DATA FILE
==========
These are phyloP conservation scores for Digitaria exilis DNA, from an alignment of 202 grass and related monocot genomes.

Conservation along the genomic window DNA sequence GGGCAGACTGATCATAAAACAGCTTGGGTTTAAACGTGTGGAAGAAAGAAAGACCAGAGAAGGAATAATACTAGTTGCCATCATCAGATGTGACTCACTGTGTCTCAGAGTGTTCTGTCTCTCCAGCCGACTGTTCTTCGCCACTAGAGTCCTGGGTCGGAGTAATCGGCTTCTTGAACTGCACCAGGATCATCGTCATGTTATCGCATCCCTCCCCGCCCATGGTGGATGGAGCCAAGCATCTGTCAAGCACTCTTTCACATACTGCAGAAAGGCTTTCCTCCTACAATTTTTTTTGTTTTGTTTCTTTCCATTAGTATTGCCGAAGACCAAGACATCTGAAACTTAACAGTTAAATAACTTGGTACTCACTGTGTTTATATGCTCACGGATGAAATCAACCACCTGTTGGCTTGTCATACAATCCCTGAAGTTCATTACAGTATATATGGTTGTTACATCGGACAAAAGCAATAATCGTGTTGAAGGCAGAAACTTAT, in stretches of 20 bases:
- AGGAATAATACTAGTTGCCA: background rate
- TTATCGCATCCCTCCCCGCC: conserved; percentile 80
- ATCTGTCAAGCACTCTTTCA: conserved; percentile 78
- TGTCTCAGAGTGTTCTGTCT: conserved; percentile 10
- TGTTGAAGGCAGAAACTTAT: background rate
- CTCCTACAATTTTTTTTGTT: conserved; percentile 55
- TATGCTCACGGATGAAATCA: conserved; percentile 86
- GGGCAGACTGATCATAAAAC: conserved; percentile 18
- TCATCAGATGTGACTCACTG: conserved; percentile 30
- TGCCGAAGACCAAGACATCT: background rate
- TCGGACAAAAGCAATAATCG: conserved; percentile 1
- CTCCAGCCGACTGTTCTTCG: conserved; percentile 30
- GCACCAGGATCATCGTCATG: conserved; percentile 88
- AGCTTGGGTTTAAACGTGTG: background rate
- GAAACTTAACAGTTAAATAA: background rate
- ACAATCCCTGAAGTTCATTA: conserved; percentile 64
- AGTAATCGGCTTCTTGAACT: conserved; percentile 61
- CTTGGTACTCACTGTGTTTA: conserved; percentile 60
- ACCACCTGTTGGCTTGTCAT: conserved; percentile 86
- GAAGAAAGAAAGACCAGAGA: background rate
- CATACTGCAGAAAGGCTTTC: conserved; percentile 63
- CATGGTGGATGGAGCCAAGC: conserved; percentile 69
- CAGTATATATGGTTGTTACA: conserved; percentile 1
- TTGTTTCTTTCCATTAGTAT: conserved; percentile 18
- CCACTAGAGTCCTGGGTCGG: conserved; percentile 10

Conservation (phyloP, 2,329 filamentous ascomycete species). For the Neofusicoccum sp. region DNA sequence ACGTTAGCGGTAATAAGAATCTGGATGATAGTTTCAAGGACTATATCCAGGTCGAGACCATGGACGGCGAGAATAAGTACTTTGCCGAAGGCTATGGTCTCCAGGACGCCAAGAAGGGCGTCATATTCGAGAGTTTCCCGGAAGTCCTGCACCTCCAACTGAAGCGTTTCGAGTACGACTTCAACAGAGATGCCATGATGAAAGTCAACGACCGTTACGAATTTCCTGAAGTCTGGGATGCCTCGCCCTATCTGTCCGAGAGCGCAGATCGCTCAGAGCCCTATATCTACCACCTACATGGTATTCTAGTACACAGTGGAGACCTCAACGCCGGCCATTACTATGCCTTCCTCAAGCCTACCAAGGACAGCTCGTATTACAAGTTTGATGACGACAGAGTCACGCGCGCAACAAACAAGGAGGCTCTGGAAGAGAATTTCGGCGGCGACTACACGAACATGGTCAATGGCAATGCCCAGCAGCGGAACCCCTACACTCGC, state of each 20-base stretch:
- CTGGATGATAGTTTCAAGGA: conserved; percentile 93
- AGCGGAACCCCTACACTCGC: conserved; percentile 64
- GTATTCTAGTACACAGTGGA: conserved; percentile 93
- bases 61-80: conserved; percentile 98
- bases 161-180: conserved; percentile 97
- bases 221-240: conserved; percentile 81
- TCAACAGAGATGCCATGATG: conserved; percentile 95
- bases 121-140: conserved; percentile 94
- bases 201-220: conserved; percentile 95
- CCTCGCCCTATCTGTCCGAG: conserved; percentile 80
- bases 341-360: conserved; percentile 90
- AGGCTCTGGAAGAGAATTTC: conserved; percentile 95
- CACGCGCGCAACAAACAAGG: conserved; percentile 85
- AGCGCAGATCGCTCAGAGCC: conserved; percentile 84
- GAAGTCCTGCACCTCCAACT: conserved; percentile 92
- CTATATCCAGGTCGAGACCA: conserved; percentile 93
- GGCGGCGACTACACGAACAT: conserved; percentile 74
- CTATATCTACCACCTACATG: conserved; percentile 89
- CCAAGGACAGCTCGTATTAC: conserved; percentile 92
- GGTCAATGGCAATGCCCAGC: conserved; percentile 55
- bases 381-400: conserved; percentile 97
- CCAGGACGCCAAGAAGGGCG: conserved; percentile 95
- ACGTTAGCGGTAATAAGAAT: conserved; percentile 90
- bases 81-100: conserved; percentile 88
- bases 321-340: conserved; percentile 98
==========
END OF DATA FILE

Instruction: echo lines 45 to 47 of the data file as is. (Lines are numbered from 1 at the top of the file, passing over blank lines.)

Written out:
- GGCGGCGACTACACGAACAT: conserved; percentile 74
- CTATATCTACCACCTACATG: conserved; percentile 89
- CCAAGGACAGCTCGTATTAC: conserved; percentile 92